Many top athletes dedicate their lives to their sport, training both their body and mind.
Although they push their bodies to the limit, nutrition plays an imperative role in their success. The food they consume influences strength, performance, training, and recovery. Here's an inside look into how (and what) elite athlete eat.
Eating Like a High Performance Athlete is No Joke
In 2008, Michael Phelps' diet was all the craze. Consuming as many as 12,000 calories during training days and before his races, the public was in awe of his dietary intake. Allegedly the athlete would consume three fried egg sandwiches, a stack of chocolate chip pancakes, a five-egg omelet, French toast, and grits for breakfast. Not to mention the two pounds of pasta he'd eat each day.
Of course, for the vast majority of athletes, Phelps' diet is beyond overkill. However, it is a clear depiction of eating based on your needs. When you're training, you need fuel.
Here's how to eat like an elite athlete
The following recommendations will help any athlete eat and hydrate like a high-performance athlete. Tweak the suggestions below to meet your needs.
Plan your meals, preparing for 2-3 days in advance
Training all the time means that it's easy to fall into unhealthy habits where convenience trumps nutrition. That is why it's so important to plan. Before you go grocery shopping, make a list of foods that cover all of your nutritional needs — and stick to it.
Depending on how many calories you consume daily and your specific needs, you should get:
• 50-60% of your daily calories from carbohydrates, such as whole grains, fruits, and vegetables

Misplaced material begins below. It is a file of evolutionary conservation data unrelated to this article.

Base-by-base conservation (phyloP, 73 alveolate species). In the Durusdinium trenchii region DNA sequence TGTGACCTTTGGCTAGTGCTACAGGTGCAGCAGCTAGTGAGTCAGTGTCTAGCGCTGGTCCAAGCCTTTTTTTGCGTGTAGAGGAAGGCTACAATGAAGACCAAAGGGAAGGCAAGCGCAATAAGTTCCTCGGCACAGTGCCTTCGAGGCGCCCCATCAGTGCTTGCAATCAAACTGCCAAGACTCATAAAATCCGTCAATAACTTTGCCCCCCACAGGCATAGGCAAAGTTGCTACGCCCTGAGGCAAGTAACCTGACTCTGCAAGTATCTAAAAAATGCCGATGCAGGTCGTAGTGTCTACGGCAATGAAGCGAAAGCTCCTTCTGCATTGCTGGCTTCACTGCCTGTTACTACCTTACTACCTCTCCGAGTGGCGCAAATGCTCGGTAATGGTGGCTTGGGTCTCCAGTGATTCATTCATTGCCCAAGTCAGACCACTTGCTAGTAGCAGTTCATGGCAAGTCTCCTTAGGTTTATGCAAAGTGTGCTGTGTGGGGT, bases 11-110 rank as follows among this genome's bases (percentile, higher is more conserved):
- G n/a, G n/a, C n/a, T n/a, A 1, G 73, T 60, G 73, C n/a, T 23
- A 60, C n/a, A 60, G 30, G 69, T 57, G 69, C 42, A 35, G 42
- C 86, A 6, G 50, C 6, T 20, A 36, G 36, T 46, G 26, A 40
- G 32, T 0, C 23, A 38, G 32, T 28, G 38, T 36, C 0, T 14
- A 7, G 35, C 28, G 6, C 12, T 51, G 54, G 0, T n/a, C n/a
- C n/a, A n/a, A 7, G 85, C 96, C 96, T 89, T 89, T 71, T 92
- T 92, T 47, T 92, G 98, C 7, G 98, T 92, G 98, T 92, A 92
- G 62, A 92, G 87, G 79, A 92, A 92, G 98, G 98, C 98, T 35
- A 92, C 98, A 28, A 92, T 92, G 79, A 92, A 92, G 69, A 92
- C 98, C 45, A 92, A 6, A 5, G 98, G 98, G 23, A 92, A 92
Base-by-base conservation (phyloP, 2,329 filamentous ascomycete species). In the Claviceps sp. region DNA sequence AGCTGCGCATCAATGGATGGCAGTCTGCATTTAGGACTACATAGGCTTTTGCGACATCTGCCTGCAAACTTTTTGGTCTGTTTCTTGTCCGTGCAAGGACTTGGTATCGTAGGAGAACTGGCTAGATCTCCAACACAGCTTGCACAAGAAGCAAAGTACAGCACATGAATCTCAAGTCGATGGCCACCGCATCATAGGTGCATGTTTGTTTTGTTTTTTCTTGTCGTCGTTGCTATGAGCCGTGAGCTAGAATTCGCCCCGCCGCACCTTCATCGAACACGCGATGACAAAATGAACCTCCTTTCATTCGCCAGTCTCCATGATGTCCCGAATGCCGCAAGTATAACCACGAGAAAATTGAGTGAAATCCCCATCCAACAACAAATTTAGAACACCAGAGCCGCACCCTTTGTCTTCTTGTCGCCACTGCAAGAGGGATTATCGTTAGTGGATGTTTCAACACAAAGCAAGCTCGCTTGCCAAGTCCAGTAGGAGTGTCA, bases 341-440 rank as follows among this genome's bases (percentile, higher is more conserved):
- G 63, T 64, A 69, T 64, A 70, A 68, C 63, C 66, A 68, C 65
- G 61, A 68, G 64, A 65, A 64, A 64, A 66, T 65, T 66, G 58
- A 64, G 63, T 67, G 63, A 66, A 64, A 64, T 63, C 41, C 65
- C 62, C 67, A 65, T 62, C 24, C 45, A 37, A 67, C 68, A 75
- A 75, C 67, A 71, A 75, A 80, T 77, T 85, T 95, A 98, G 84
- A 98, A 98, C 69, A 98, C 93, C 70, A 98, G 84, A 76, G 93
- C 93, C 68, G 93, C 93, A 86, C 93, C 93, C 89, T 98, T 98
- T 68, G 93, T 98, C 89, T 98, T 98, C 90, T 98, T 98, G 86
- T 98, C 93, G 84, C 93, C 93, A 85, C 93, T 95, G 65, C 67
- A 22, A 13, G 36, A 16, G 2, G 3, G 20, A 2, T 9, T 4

• 15-25% of your daily calories from lean proteins, such as beans, poultry, and fish
• 20-30% of your daily calories from high-quality fats, such as nuts, avocados, seeds, nut butters, and olive oil
Never skip breakfast and eat frequently
Performance athletes typically eat within 30 to 60 minutes after they wake up, always opting for a source of quality, lean protein. Build your power breakfast from ingredients like steel-cut oatmeal, quinoa, turkey sausage, eggs, and organic dairy.
Once you've polished off your breakfast, fuel up every four hours at the very least. This will provide you with the sustainable energy you need to train while minimizing your risk of injury. Once again, eat protein at regular intervals throughout the day to ensure optimal muscle repair and growth.
Eat based on your sport
Depending on your sport, your nutritional needs will differ. For example, if you're an endurance runner, you will need a higher carbohydrate intake compared to powerlifters, who require slightly higher protein needs. Starchy vegetables, legumes, whole grains, and fruit are all excellent sources of carbs, providing you with the energy you need to train for hours.
To get the most out of your training and recovery, you need to develop a hydration plan. Consider the intensity, duration, and frequency of training, as well as your fitness level and environmental conditions. Research shows that as little as 2-3% weight loss from sweat can negatively affect your performance. Although water should be consumed throughout the day and during training, if your training session is over 60-90 minutes, replenish your electrolytes with a low sugar sports drink.
Preparing for a big event
Performance athletes, and their coaches, have a good understanding of the value nutrition brings to their training. Switch to food as fuel mentality, especially in advance of a major competition or race.
After all, Jack LaLanne hit the nail on the head when he said, "Exercise is king. Nutrition is queen. Put them together, and you've got a kingdom."
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